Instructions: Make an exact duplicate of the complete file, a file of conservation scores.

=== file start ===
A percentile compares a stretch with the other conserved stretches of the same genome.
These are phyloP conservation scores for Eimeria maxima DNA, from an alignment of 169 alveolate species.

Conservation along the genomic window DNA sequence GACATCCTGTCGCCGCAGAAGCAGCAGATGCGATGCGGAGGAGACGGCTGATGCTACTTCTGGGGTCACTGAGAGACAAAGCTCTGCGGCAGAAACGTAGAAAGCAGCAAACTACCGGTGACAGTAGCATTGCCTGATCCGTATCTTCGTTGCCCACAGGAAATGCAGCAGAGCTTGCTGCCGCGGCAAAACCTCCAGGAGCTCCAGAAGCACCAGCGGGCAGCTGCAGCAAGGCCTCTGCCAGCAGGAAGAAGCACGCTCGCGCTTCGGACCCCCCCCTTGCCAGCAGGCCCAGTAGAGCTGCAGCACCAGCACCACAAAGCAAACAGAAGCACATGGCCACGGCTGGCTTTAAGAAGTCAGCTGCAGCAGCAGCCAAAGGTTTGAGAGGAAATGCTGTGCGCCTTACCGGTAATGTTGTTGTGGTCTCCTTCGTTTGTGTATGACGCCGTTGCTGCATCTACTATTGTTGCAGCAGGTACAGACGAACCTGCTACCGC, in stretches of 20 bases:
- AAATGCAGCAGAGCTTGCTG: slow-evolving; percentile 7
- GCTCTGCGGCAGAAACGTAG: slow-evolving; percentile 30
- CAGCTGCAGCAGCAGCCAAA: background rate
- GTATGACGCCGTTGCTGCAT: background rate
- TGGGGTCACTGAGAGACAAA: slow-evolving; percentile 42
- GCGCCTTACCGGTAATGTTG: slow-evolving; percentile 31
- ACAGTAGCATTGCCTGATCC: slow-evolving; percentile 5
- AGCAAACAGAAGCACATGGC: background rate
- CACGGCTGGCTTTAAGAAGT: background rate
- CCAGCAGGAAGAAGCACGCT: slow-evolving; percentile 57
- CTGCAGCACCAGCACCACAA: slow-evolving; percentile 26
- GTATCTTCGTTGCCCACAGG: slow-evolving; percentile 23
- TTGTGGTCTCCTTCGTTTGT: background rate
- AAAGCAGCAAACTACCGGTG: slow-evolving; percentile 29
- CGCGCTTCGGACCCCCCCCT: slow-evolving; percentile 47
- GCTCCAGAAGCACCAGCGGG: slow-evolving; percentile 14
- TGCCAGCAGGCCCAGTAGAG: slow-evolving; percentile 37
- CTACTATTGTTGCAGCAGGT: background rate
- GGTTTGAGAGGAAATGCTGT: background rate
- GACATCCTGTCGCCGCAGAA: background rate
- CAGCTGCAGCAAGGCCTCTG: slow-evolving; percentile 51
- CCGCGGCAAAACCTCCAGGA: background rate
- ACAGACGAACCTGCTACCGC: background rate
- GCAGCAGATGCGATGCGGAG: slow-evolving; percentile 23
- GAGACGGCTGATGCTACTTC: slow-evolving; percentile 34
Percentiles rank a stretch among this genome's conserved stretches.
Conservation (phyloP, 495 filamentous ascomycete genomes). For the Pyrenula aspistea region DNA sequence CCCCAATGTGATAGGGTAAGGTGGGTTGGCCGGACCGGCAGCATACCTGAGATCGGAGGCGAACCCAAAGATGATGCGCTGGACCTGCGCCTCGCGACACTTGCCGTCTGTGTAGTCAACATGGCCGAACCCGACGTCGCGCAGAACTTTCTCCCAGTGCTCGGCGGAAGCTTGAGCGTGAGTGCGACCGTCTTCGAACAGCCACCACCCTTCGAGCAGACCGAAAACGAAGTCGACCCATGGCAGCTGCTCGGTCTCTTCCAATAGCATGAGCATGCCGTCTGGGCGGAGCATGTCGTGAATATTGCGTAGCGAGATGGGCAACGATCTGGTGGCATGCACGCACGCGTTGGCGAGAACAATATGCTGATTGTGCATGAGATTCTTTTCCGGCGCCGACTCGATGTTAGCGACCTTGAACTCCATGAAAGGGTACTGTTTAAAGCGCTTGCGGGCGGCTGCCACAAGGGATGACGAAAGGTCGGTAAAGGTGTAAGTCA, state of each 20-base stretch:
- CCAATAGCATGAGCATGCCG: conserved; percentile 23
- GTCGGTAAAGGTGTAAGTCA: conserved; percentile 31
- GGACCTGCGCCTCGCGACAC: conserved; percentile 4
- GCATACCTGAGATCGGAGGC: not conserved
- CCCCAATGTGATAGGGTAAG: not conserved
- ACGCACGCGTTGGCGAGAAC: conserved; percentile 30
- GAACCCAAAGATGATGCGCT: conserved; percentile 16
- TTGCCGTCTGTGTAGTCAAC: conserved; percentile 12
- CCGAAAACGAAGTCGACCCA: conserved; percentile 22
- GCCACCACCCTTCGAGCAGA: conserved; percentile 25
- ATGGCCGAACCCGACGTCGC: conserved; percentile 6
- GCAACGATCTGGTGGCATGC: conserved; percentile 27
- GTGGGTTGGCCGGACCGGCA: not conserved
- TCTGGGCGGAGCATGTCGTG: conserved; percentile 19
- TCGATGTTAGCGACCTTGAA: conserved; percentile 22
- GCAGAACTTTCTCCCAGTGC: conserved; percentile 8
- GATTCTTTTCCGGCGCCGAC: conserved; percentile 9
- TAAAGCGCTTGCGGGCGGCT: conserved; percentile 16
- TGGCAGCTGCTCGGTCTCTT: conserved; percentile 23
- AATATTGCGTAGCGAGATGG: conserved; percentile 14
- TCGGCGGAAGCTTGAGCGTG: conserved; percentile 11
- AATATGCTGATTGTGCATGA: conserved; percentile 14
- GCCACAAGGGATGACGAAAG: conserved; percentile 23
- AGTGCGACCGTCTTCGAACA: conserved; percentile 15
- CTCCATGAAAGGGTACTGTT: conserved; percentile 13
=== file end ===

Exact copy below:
A percentile compares a stretch with the other conserved stretches of the same genome.
These are phyloP conservation scores for Eimeria maxima DNA, from an alignment of 169 alveolate species.

Conservation along the genomic window DNA sequence GACATCCTGTCGCCGCAGAAGCAGCAGATGCGATGCGGAGGAGACGGCTGATGCTACTTCTGGGGTCACTGAGAGACAAAGCTCTGCGGCAGAAACGTAGAAAGCAGCAAACTACCGGTGACAGTAGCATTGCCTGATCCGTATCTTCGTTGCCCACAGGAAATGCAGCAGAGCTTGCTGCCGCGGCAAAACCTCCAGGAGCTCCAGAAGCACCAGCGGGCAGCTGCAGCAAGGCCTCTGCCAGCAGGAAGAAGCACGCTCGCGCTTCGGACCCCCCCCTTGCCAGCAGGCCCAGTAGAGCTGCAGCACCAGCACCACAAAGCAAACAGAAGCACATGGCCACGGCTGGCTTTAAGAAGTCAGCTGCAGCAGCAGCCAAAGGTTTGAGAGGAAATGCTGTGCGCCTTACCGGTAATGTTGTTGTGGTCTCCTTCGTTTGTGTATGACGCCGTTGCTGCATCTACTATTGTTGCAGCAGGTACAGACGAACCTGCTACCGC, in stretches of 20 bases:
- AAATGCAGCAGAGCTTGCTG: slow-evolving; percentile 7
- GCTCTGCGGCAGAAACGTAG: slow-evolving; percentile 30
- CAGCTGCAGCAGCAGCCAAA: background rate
- GTATGACGCCGTTGCTGCAT: background rate
- TGGGGTCACTGAGAGACAAA: slow-evolving; percentile 42
- GCGCCTTACCGGTAATGTTG: slow-evolving; percentile 31
- ACAGTAGCATTGCCTGATCC: slow-evolving; percentile 5
- AGCAAACAGAAGCACATGGC: background rate
- CACGGCTGGCTTTAAGAAGT: background rate
- CCAGCAGGAAGAAGCACGCT: slow-evolving; percentile 57
- CTGCAGCACCAGCACCACAA: slow-evolving; percentile 26
- GTATCTTCGTTGCCCACAGG: slow-evolving; percentile 23
- TTGTGGTCTCCTTCGTTTGT: background rate
- AAAGCAGCAAACTACCGGTG: slow-evolving; percentile 29
- CGCGCTTCGGACCCCCCCCT: slow-evolving; percentile 47
- GCTCCAGAAGCACCAGCGGG: slow-evolving; percentile 14
- TGCCAGCAGGCCCAGTAGAG: slow-evolving; percentile 37
- CTACTATTGTTGCAGCAGGT: background rate
- GGTTTGAGAGGAAATGCTGT: background rate
- GACATCCTGTCGCCGCAGAA: background rate
- CAGCTGCAGCAAGGCCTCTG: slow-evolving; percentile 51
- CCGCGGCAAAACCTCCAGGA: background rate
- ACAGACGAACCTGCTACCGC: background rate
- GCAGCAGATGCGATGCGGAG: slow-evolving; percentile 23
- GAGACGGCTGATGCTACTTC: slow-evolving; percentile 34
Percentiles rank a stretch among this genome's conserved stretches.
Conservation (phyloP, 495 filamentous ascomycete genomes). For the Pyrenula aspistea region DNA sequence CCCCAATGTGATAGGGTAAGGTGGGTTGGCCGGACCGGCAGCATACCTGAGATCGGAGGCGAACCCAAAGATGATGCGCTGGACCTGCGCCTCGCGACACTTGCCGTCTGTGTAGTCAACATGGCCGAACCCGACGTCGCGCAGAACTTTCTCCCAGTGCTCGGCGGAAGCTTGAGCGTGAGTGCGACCGTCTTCGAACAGCCACCACCCTTCGAGCAGACCGAAAACGAAGTCGACCCATGGCAGCTGCTCGGTCTCTTCCAATAGCATGAGCATGCCGTCTGGGCGGAGCATGTCGTGAATATTGCGTAGCGAGATGGGCAACGATCTGGTGGCATGCACGCACGCGTTGGCGAGAACAATATGCTGATTGTGCATGAGATTCTTTTCCGGCGCCGACTCGATGTTAGCGACCTTGAACTCCATGAAAGGGTACTGTTTAAAGCGCTTGCGGGCGGCTGCCACAAGGGATGACGAAAGGTCGGTAAAGGTGTAAGTCA, state of each 20-base stretch:
- CCAATAGCATGAGCATGCCG: conserved; percentile 23
- GTCGGTAAAGGTGTAAGTCA: conserved; percentile 31
- GGACCTGCGCCTCGCGACAC: conserved; percentile 4
- GCATACCTGAGATCGGAGGC: not conserved
- CCCCAATGTGATAGGGTAAG: not conserved
- ACGCACGCGTTGGCGAGAAC: conserved; percentile 30
- GAACCCAAAGATGATGCGCT: conserved; percentile 16
- TTGCCGTCTGTGTAGTCAAC: conserved; percentile 12
- CCGAAAACGAAGTCGACCCA: conserved; percentile 22
- GCCACCACCCTTCGAGCAGA: conserved; percentile 25
- ATGGCCGAACCCGACGTCGC: conserved; percentile 6
- GCAACGATCTGGTGGCATGC: conserved; percentile 27
- GTGGGTTGGCCGGACCGGCA: not conserved
- TCTGGGCGGAGCATGTCGTG: conserved; percentile 19
- TCGATGTTAGCGACCTTGAA: conserved; percentile 22
- GCAGAACTTTCTCCCAGTGC: conserved; percentile 8
- GATTCTTTTCCGGCGCCGAC: conserved; percentile 9
- TAAAGCGCTTGCGGGCGGCT: conserved; percentile 16
- TGGCAGCTGCTCGGTCTCTT: conserved; percentile 23
- AATATTGCGTAGCGAGATGG: conserved; percentile 14
- TCGGCGGAAGCTTGAGCGTG: conserved; percentile 11
- AATATGCTGATTGTGCATGA: conserved; percentile 14
- GCCACAAGGGATGACGAAAG: conserved; percentile 23
- AGTGCGACCGTCTTCGAACA: conserved; percentile 15
- CTCCATGAAAGGGTACTGTT: conserved; percentile 13